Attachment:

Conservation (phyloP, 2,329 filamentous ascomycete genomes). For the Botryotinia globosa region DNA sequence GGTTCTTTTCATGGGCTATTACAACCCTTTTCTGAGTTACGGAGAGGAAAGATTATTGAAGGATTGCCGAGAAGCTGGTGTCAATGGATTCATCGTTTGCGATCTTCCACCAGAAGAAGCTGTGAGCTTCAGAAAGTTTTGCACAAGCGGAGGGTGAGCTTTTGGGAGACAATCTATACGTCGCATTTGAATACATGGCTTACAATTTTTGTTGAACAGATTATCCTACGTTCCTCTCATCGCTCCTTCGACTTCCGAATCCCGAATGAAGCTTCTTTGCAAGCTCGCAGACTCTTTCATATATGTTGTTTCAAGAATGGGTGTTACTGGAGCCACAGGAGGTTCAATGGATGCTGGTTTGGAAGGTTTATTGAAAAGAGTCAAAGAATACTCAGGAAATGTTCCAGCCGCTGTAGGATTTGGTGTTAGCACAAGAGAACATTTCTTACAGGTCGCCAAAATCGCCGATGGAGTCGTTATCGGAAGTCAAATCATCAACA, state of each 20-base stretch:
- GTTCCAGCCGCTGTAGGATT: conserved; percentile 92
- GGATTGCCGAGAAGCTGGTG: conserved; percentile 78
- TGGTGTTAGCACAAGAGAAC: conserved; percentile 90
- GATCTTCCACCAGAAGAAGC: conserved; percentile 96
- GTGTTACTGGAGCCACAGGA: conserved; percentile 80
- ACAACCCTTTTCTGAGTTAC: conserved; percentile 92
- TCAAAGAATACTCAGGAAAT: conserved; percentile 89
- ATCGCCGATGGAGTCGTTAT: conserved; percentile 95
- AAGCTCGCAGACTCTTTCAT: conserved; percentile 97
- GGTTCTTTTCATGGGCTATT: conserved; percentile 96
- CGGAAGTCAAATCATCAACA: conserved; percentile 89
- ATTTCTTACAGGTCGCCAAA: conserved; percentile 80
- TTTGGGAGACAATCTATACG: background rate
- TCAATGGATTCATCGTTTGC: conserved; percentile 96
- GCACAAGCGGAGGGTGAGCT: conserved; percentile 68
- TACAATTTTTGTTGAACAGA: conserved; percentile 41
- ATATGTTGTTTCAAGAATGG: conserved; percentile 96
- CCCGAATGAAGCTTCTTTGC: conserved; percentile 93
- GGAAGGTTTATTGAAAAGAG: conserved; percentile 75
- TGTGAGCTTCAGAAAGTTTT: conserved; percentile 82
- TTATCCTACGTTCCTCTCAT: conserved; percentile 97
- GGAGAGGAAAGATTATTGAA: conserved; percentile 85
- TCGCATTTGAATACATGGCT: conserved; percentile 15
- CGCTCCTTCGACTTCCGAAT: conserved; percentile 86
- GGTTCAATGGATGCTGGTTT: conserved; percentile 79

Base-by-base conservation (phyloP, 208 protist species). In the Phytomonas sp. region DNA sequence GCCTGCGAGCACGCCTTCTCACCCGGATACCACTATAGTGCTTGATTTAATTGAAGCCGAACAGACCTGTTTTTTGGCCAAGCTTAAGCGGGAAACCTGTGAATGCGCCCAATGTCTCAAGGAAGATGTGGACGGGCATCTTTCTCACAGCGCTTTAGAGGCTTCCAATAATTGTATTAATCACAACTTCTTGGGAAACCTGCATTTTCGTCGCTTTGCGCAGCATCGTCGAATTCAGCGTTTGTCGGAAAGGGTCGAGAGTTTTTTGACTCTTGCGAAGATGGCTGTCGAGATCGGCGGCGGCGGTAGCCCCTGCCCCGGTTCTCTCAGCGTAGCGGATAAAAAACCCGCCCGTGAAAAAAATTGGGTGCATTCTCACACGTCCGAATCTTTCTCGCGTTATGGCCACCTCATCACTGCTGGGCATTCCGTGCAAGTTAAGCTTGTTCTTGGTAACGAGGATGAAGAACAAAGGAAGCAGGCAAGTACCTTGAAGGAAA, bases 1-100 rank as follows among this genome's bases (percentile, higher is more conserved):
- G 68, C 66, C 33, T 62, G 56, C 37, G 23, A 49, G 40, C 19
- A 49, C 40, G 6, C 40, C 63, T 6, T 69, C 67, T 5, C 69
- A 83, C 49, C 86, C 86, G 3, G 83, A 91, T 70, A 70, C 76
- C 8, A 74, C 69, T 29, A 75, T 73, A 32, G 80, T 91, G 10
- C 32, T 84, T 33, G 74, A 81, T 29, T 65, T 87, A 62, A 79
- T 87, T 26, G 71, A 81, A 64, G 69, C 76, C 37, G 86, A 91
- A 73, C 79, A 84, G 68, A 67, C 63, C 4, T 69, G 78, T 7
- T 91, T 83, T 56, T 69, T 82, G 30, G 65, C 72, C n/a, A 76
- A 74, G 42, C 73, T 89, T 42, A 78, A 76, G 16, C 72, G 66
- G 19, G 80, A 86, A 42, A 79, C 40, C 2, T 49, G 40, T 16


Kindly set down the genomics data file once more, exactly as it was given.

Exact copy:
Conservation (phyloP, 2,329 filamentous ascomycete genomes). For the Botryotinia globosa region DNA sequence GGTTCTTTTCATGGGCTATTACAACCCTTTTCTGAGTTACGGAGAGGAAAGATTATTGAAGGATTGCCGAGAAGCTGGTGTCAATGGATTCATCGTTTGCGATCTTCCACCAGAAGAAGCTGTGAGCTTCAGAAAGTTTTGCACAAGCGGAGGGTGAGCTTTTGGGAGACAATCTATACGTCGCATTTGAATACATGGCTTACAATTTTTGTTGAACAGATTATCCTACGTTCCTCTCATCGCTCCTTCGACTTCCGAATCCCGAATGAAGCTTCTTTGCAAGCTCGCAGACTCTTTCATATATGTTGTTTCAAGAATGGGTGTTACTGGAGCCACAGGAGGTTCAATGGATGCTGGTTTGGAAGGTTTATTGAAAAGAGTCAAAGAATACTCAGGAAATGTTCCAGCCGCTGTAGGATTTGGTGTTAGCACAAGAGAACATTTCTTACAGGTCGCCAAAATCGCCGATGGAGTCGTTATCGGAAGTCAAATCATCAACA, state of each 20-base stretch:
- GTTCCAGCCGCTGTAGGATT: conserved; percentile 92
- GGATTGCCGAGAAGCTGGTG: conserved; percentile 78
- TGGTGTTAGCACAAGAGAAC: conserved; percentile 90
- GATCTTCCACCAGAAGAAGC: conserved; percentile 96
- GTGTTACTGGAGCCACAGGA: conserved; percentile 80
- ACAACCCTTTTCTGAGTTAC: conserved; percentile 92
- TCAAAGAATACTCAGGAAAT: conserved; percentile 89
- ATCGCCGATGGAGTCGTTAT: conserved; percentile 95
- AAGCTCGCAGACTCTTTCAT: conserved; percentile 97
- GGTTCTTTTCATGGGCTATT: conserved; percentile 96
- CGGAAGTCAAATCATCAACA: conserved; percentile 89
- ATTTCTTACAGGTCGCCAAA: conserved; percentile 80
- TTTGGGAGACAATCTATACG: background rate
- TCAATGGATTCATCGTTTGC: conserved; percentile 96
- GCACAAGCGGAGGGTGAGCT: conserved; percentile 68
- TACAATTTTTGTTGAACAGA: conserved; percentile 41
- ATATGTTGTTTCAAGAATGG: conserved; percentile 96
- CCCGAATGAAGCTTCTTTGC: conserved; percentile 93
- GGAAGGTTTATTGAAAAGAG: conserved; percentile 75
- TGTGAGCTTCAGAAAGTTTT: conserved; percentile 82
- TTATCCTACGTTCCTCTCAT: conserved; percentile 97
- GGAGAGGAAAGATTATTGAA: conserved; percentile 85
- TCGCATTTGAATACATGGCT: conserved; percentile 15
- CGCTCCTTCGACTTCCGAAT: conserved; percentile 86
- GGTTCAATGGATGCTGGTTT: conserved; percentile 79

Base-by-base conservation (phyloP, 208 protist species). In the Phytomonas sp. region DNA sequence GCCTGCGAGCACGCCTTCTCACCCGGATACCACTATAGTGCTTGATTTAATTGAAGCCGAACAGACCTGTTTTTTGGCCAAGCTTAAGCGGGAAACCTGTGAATGCGCCCAATGTCTCAAGGAAGATGTGGACGGGCATCTTTCTCACAGCGCTTTAGAGGCTTCCAATAATTGTATTAATCACAACTTCTTGGGAAACCTGCATTTTCGTCGCTTTGCGCAGCATCGTCGAATTCAGCGTTTGTCGGAAAGGGTCGAGAGTTTTTTGACTCTTGCGAAGATGGCTGTCGAGATCGGCGGCGGCGGTAGCCCCTGCCCCGGTTCTCTCAGCGTAGCGGATAAAAAACCCGCCCGTGAAAAAAATTGGGTGCATTCTCACACGTCCGAATCTTTCTCGCGTTATGGCCACCTCATCACTGCTGGGCATTCCGTGCAAGTTAAGCTTGTTCTTGGTAACGAGGATGAAGAACAAAGGAAGCAGGCAAGTACCTTGAAGGAAA, bases 1-100 rank as follows among this genome's bases (percentile, higher is more conserved):
- G 68, C 66, C 33, T 62, G 56, C 37, G 23, A 49, G 40, C 19
- A 49, C 40, G 6, C 40, C 63, T 6, T 69, C 67, T 5, C 69
- A 83, C 49, C 86, C 86, G 3, G 83, A 91, T 70, A 70, C 76
- C 8, A 74, C 69, T 29, A 75, T 73, A 32, G 80, T 91, G 10
- C 32, T 84, T 33, G 74, A 81, T 29, T 65, T 87, A 62, A 79
- T 87, T 26, G 71, A 81, A 64, G 69, C 76, C 37, G 86, A 91
- A 73, C 79, A 84, G 68, A 67, C 63, C 4, T 69, G 78, T 7
- T 91, T 83, T 56, T 69, T 82, G 30, G 65, C 72, C n/a, A 76
- A 74, G 42, C 73, T 89, T 42, A 78, A 76, G 16, C 72, G 66
- G 19, G 80, A 86, A 42, A 79, C 40, C 2, T 49, G 40, T 16